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What does it mean to seek asylum in the US?

You've might of heard panicked media voices obsessing about the ~150 people apparently coming over the border in caravans last week TO STEAL YOUR JOBS AND WAY OF LIFE. This group, which numbered at 1,200 at one point, actually started at the border of Mexico and Guatemala in March and has been trudging north for a while. Their purpose of making this long journey is to seek asylum from oppressive conditions and violence at home. Once they actually reached the border, however, many were told that officials could not process their claims and ended up spending their night on the Mexican side of the border.

Wait, what is Asylum?

Asylum is defined as the protection granted by a nation to refugees fleeing their homeland. There three basic requirements.

  • An applicant must fear persecution in their native country.
  • An applicant must prove that they would be prosecuted due to their race, religion, nationality, political opinion or social group.
  • An applicant must also prove that the government is either involved in the persecution or unable to stop the people persecuting.

How often does this happen?

The U.S is already a nation of immigrants, after all, and usually grants asylum to about 20,000 applicants a year. These people are called Asylees.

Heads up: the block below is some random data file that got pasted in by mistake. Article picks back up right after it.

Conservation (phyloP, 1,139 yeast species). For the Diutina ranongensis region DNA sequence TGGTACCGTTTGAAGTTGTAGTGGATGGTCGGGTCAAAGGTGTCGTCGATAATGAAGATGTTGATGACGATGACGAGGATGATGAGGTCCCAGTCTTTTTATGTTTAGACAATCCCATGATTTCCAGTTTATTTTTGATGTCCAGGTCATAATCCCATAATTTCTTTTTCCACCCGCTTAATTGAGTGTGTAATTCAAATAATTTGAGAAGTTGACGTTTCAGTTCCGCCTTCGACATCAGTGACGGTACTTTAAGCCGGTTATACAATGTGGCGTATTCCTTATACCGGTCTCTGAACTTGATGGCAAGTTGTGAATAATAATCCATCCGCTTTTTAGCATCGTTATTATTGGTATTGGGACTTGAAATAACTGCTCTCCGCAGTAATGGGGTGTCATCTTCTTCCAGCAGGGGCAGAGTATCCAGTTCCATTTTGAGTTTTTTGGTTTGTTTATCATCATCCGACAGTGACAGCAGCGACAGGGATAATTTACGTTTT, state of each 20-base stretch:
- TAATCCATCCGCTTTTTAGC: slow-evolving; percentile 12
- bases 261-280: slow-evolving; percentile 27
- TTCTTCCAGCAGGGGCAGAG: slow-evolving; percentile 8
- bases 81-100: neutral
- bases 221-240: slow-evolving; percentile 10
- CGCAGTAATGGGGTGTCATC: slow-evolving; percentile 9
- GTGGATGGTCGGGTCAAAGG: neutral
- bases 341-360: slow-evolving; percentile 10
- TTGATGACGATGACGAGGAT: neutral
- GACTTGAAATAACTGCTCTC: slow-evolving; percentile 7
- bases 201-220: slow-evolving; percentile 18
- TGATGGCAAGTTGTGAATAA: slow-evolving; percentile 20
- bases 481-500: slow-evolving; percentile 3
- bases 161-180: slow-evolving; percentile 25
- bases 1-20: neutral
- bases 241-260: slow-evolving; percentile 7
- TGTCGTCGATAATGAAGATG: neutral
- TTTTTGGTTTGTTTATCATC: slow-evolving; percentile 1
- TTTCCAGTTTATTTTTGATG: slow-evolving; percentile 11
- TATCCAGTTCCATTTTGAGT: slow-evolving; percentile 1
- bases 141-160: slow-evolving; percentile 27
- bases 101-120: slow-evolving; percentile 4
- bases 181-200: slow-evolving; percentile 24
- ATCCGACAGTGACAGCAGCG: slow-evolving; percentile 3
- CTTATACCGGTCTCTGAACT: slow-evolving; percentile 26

Mass migrations are almost an annual rite at this point, with a lot of them happening around Easter. This year's has been one of the largest on record and has drawn a lot of attention since Trump is waging a constant battle against immigration. Trump is clearly not a fan of this caravan, as he has made clear via his regular mouthpiece, Twitter. He has vowed "not to let these large Caravans of people into our Country." He's even threaten a government shutdown if he doesn't get what he wants on border security.

What's going to happen to these people?

When people request protection at a US border, this will start a process that roughly looks like this:

  • They will be placed on buses to Texas, where mothers and children will be held. Adult men are likely to be detained in facilities across the country that hold undocumented immigrants.
  • In these facilities, they will be screened using the "credible-fear interview," which is used to determine if their fear of prosecution is legitimate according to the US's criteria.
  • If they pass, they will be able to make their case before an immigration judge.

This process usually takes place over several months or even longer. Migrants are fitted with ankle monitors (like literal criminals!) but are allowed to travel within the country while they wait out their judgement.